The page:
Sunday, November 4, 2012

The Pastoral Focus (1 Timothy 1: 1-20)

It is a bit strange that readers of I Timothy tend to focus on the simple, easy parts (leadership qualifications) or the culturally difficult (women’s roles) but almost never have much to say about the overriding emphasis of the letter. Paul writes to Timothy with a very clear, simply stated, and often repeated charge. He is to deal with and stand against false teachers.

The nature of these specific false teachings is never fully spelled out. I for one believe that to be intentional on the Holy Spirit’s part. What is important to generations throughout the history of belief is not what the false teachers in Paul’s day were teaching, but the fact that false teaching in all its forms is highly poisonous to the body of Christ, and it should be guarded against.

We still struggle with this issue today. And even though we don’t know exactly of what the false teaching Paul was addressing consisted, we can be sure our examples today are similar.

Paul was dealing with elaborate concoctions. He refers to myths and genealogies. Today the church is overrun with people trying to come up with new spins on minor details; new flashy, elaborate ways of presenting old simple truths. All with an aim to create a following and influence. To set up a name for themselves, a brand, a source of income.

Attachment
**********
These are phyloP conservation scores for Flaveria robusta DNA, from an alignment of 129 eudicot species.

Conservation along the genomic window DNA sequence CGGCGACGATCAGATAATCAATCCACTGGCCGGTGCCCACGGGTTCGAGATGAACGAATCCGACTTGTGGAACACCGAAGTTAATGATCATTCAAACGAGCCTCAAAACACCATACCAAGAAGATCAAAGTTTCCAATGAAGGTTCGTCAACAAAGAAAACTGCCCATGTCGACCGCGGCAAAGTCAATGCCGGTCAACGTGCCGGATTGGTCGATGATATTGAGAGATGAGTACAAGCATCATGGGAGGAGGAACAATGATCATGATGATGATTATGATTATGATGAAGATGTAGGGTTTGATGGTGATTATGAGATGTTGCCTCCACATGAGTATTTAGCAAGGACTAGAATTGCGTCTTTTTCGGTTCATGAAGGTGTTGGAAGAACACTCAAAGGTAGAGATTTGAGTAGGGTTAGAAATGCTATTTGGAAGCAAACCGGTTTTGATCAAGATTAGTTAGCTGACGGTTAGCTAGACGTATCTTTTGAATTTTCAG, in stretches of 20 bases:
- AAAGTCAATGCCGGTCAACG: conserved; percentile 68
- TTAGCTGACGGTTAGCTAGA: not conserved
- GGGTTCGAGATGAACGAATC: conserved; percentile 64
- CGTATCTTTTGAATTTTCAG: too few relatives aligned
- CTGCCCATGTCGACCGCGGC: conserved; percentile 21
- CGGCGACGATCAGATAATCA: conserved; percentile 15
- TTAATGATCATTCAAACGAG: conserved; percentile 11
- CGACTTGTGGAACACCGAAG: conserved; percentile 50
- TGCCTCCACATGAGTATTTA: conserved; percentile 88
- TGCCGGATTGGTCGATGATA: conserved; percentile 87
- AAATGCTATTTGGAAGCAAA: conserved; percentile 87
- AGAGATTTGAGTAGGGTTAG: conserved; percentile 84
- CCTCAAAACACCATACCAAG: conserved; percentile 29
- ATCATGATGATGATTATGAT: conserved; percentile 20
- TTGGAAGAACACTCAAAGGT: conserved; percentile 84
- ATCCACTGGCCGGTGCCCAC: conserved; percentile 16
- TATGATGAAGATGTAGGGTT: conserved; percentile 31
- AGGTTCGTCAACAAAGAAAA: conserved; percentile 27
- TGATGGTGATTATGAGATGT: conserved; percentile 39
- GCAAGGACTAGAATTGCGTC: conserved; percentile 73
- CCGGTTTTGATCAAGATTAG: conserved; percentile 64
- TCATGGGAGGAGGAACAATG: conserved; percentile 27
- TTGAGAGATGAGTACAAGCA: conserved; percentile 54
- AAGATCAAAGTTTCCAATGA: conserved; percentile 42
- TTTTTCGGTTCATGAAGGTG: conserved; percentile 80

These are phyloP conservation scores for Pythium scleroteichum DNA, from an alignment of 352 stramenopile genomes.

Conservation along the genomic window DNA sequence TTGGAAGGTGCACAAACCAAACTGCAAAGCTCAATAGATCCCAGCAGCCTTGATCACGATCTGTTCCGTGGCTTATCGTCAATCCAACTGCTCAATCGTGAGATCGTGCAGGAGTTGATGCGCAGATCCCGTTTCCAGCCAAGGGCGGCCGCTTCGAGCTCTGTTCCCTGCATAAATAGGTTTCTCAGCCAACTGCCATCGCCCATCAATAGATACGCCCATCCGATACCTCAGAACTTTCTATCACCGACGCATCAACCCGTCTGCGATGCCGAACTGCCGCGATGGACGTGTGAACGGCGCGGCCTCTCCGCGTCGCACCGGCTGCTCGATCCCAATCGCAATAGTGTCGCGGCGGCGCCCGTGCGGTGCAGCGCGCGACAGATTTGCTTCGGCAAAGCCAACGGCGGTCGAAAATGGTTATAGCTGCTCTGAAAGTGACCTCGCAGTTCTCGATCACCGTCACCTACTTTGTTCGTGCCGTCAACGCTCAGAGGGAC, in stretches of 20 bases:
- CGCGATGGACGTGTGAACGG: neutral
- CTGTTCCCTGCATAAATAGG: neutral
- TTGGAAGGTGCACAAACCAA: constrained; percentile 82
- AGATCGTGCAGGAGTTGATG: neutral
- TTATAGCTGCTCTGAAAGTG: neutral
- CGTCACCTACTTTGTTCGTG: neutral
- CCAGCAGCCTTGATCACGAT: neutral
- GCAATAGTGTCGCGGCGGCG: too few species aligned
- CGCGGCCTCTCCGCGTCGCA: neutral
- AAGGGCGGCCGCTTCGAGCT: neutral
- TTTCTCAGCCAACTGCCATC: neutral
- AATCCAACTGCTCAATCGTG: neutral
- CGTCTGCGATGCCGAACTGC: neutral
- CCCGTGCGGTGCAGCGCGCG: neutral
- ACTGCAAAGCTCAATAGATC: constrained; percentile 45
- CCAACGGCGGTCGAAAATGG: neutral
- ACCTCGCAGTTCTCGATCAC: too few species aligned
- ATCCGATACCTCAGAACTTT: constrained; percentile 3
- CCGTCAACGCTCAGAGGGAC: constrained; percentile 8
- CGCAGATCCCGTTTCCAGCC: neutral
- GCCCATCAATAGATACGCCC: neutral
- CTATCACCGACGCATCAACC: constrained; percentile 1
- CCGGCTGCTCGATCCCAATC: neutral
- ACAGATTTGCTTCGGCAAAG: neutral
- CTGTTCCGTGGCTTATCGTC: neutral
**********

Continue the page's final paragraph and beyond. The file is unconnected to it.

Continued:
Paul points out the true nature and aim of the law, so we can assume that the false teaching in his day was a legalistic variety. We are never too far from this slant in many of today’s popular teachings. Paul speaks of God’s mercy on him as a sinner and on the impulse towards love that the true Gospel brings. Rather than elaborate systems of discipleship based on behavior modification and rule following, we need to present a picture of the Gospel that inspires love and an obedience—not to a system or a teacher—but to a vibrant relationship with a God who wants to direct us in love.

If we are to understand the Pastoral Epistles as the primary instruction to church leadership in the New Testament, then we also ought to recognize that the primary role of pastoral leadership is to guard the body against pervasive, corrosive false teaching.

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